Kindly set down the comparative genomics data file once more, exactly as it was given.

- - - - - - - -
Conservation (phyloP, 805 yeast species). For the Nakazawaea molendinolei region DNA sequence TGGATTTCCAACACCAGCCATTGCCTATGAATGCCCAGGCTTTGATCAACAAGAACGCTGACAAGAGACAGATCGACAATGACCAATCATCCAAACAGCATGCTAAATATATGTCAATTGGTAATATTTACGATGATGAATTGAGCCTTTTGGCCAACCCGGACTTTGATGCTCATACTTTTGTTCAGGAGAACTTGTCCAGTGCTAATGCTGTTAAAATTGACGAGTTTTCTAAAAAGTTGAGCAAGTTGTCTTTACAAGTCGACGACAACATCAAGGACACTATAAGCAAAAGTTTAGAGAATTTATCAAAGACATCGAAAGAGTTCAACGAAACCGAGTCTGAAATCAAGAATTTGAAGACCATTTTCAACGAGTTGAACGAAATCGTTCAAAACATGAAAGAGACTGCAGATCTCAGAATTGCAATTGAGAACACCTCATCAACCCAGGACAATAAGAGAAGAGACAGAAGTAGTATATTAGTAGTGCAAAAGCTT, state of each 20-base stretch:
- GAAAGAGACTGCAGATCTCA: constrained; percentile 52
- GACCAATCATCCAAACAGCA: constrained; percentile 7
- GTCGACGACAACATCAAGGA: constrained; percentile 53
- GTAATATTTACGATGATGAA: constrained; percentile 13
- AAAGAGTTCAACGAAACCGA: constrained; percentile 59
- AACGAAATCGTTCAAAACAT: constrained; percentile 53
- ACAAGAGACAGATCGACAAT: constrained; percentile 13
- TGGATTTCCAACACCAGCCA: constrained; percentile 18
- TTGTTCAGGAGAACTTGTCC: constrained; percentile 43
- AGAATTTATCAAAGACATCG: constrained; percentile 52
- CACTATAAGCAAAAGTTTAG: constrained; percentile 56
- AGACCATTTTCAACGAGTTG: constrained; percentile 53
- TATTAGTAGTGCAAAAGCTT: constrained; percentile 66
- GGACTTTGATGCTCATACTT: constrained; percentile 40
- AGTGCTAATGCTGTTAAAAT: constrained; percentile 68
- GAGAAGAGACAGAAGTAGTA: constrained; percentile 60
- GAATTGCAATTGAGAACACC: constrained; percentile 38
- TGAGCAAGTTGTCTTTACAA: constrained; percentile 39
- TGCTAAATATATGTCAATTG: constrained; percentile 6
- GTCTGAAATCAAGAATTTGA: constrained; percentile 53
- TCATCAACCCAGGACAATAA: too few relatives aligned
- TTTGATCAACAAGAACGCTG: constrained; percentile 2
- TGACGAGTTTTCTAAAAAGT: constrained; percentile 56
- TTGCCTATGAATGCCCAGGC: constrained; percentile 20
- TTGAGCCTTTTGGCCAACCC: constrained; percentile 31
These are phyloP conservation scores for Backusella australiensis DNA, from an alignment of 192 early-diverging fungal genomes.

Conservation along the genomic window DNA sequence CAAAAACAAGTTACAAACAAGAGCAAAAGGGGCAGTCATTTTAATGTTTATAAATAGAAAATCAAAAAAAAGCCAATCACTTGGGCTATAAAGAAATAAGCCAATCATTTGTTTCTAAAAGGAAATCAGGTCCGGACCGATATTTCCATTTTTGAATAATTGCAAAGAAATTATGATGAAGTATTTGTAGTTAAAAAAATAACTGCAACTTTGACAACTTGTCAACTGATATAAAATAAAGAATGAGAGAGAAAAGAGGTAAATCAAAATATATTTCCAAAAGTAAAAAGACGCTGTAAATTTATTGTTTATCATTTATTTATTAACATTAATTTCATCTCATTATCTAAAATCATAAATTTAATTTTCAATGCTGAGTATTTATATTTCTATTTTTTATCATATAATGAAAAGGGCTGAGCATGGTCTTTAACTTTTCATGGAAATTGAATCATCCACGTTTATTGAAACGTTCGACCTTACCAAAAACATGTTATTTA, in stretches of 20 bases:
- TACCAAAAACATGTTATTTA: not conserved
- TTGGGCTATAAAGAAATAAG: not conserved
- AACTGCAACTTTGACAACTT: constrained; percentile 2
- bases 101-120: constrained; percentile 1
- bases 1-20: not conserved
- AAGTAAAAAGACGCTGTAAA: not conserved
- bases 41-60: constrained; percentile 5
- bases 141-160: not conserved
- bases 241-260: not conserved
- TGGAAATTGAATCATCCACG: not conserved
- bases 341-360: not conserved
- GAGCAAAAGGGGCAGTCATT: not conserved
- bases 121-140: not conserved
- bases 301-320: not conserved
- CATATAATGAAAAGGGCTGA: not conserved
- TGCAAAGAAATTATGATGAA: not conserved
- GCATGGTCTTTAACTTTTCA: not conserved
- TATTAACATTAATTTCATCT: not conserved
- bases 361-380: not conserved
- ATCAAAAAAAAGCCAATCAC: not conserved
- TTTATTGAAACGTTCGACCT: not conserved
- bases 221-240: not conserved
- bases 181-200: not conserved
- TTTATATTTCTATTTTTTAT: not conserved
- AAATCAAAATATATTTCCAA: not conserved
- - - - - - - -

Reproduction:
Conservation (phyloP, 805 yeast species). For the Nakazawaea molendinolei region DNA sequence TGGATTTCCAACACCAGCCATTGCCTATGAATGCCCAGGCTTTGATCAACAAGAACGCTGACAAGAGACAGATCGACAATGACCAATCATCCAAACAGCATGCTAAATATATGTCAATTGGTAATATTTACGATGATGAATTGAGCCTTTTGGCCAACCCGGACTTTGATGCTCATACTTTTGTTCAGGAGAACTTGTCCAGTGCTAATGCTGTTAAAATTGACGAGTTTTCTAAAAAGTTGAGCAAGTTGTCTTTACAAGTCGACGACAACATCAAGGACACTATAAGCAAAAGTTTAGAGAATTTATCAAAGACATCGAAAGAGTTCAACGAAACCGAGTCTGAAATCAAGAATTTGAAGACCATTTTCAACGAGTTGAACGAAATCGTTCAAAACATGAAAGAGACTGCAGATCTCAGAATTGCAATTGAGAACACCTCATCAACCCAGGACAATAAGAGAAGAGACAGAAGTAGTATATTAGTAGTGCAAAAGCTT, state of each 20-base stretch:
- GAAAGAGACTGCAGATCTCA: constrained; percentile 52
- GACCAATCATCCAAACAGCA: constrained; percentile 7
- GTCGACGACAACATCAAGGA: constrained; percentile 53
- GTAATATTTACGATGATGAA: constrained; percentile 13
- AAAGAGTTCAACGAAACCGA: constrained; percentile 59
- AACGAAATCGTTCAAAACAT: constrained; percentile 53
- ACAAGAGACAGATCGACAAT: constrained; percentile 13
- TGGATTTCCAACACCAGCCA: constrained; percentile 18
- TTGTTCAGGAGAACTTGTCC: constrained; percentile 43
- AGAATTTATCAAAGACATCG: constrained; percentile 52
- CACTATAAGCAAAAGTTTAG: constrained; percentile 56
- AGACCATTTTCAACGAGTTG: constrained; percentile 53
- TATTAGTAGTGCAAAAGCTT: constrained; percentile 66
- GGACTTTGATGCTCATACTT: constrained; percentile 40
- AGTGCTAATGCTGTTAAAAT: constrained; percentile 68
- GAGAAGAGACAGAAGTAGTA: constrained; percentile 60
- GAATTGCAATTGAGAACACC: constrained; percentile 38
- TGAGCAAGTTGTCTTTACAA: constrained; percentile 39
- TGCTAAATATATGTCAATTG: constrained; percentile 6
- GTCTGAAATCAAGAATTTGA: constrained; percentile 53
- TCATCAACCCAGGACAATAA: too few relatives aligned
- TTTGATCAACAAGAACGCTG: constrained; percentile 2
- TGACGAGTTTTCTAAAAAGT: constrained; percentile 56
- TTGCCTATGAATGCCCAGGC: constrained; percentile 20
- TTGAGCCTTTTGGCCAACCC: constrained; percentile 31
These are phyloP conservation scores for Backusella australiensis DNA, from an alignment of 192 early-diverging fungal genomes.

Conservation along the genomic window DNA sequence CAAAAACAAGTTACAAACAAGAGCAAAAGGGGCAGTCATTTTAATGTTTATAAATAGAAAATCAAAAAAAAGCCAATCACTTGGGCTATAAAGAAATAAGCCAATCATTTGTTTCTAAAAGGAAATCAGGTCCGGACCGATATTTCCATTTTTGAATAATTGCAAAGAAATTATGATGAAGTATTTGTAGTTAAAAAAATAACTGCAACTTTGACAACTTGTCAACTGATATAAAATAAAGAATGAGAGAGAAAAGAGGTAAATCAAAATATATTTCCAAAAGTAAAAAGACGCTGTAAATTTATTGTTTATCATTTATTTATTAACATTAATTTCATCTCATTATCTAAAATCATAAATTTAATTTTCAATGCTGAGTATTTATATTTCTATTTTTTATCATATAATGAAAAGGGCTGAGCATGGTCTTTAACTTTTCATGGAAATTGAATCATCCACGTTTATTGAAACGTTCGACCTTACCAAAAACATGTTATTTA, in stretches of 20 bases:
- TACCAAAAACATGTTATTTA: not conserved
- TTGGGCTATAAAGAAATAAG: not conserved
- AACTGCAACTTTGACAACTT: constrained; percentile 2
- bases 101-120: constrained; percentile 1
- bases 1-20: not conserved
- AAGTAAAAAGACGCTGTAAA: not conserved
- bases 41-60: constrained; percentile 5
- bases 141-160: not conserved
- bases 241-260: not conserved
- TGGAAATTGAATCATCCACG: not conserved
- bases 341-360: not conserved
- GAGCAAAAGGGGCAGTCATT: not conserved
- bases 121-140: not conserved
- bases 301-320: not conserved
- CATATAATGAAAAGGGCTGA: not conserved
- TGCAAAGAAATTATGATGAA: not conserved
- GCATGGTCTTTAACTTTTCA: not conserved
- TATTAACATTAATTTCATCT: not conserved
- bases 361-380: not conserved
- ATCAAAAAAAAGCCAATCAC: not conserved
- TTTATTGAAACGTTCGACCT: not conserved
- bases 221-240: not conserved
- bases 181-200: not conserved
- TTTATATTTCTATTTTTTAT: not conserved
- AAATCAAAATATATTTCCAA: not conserved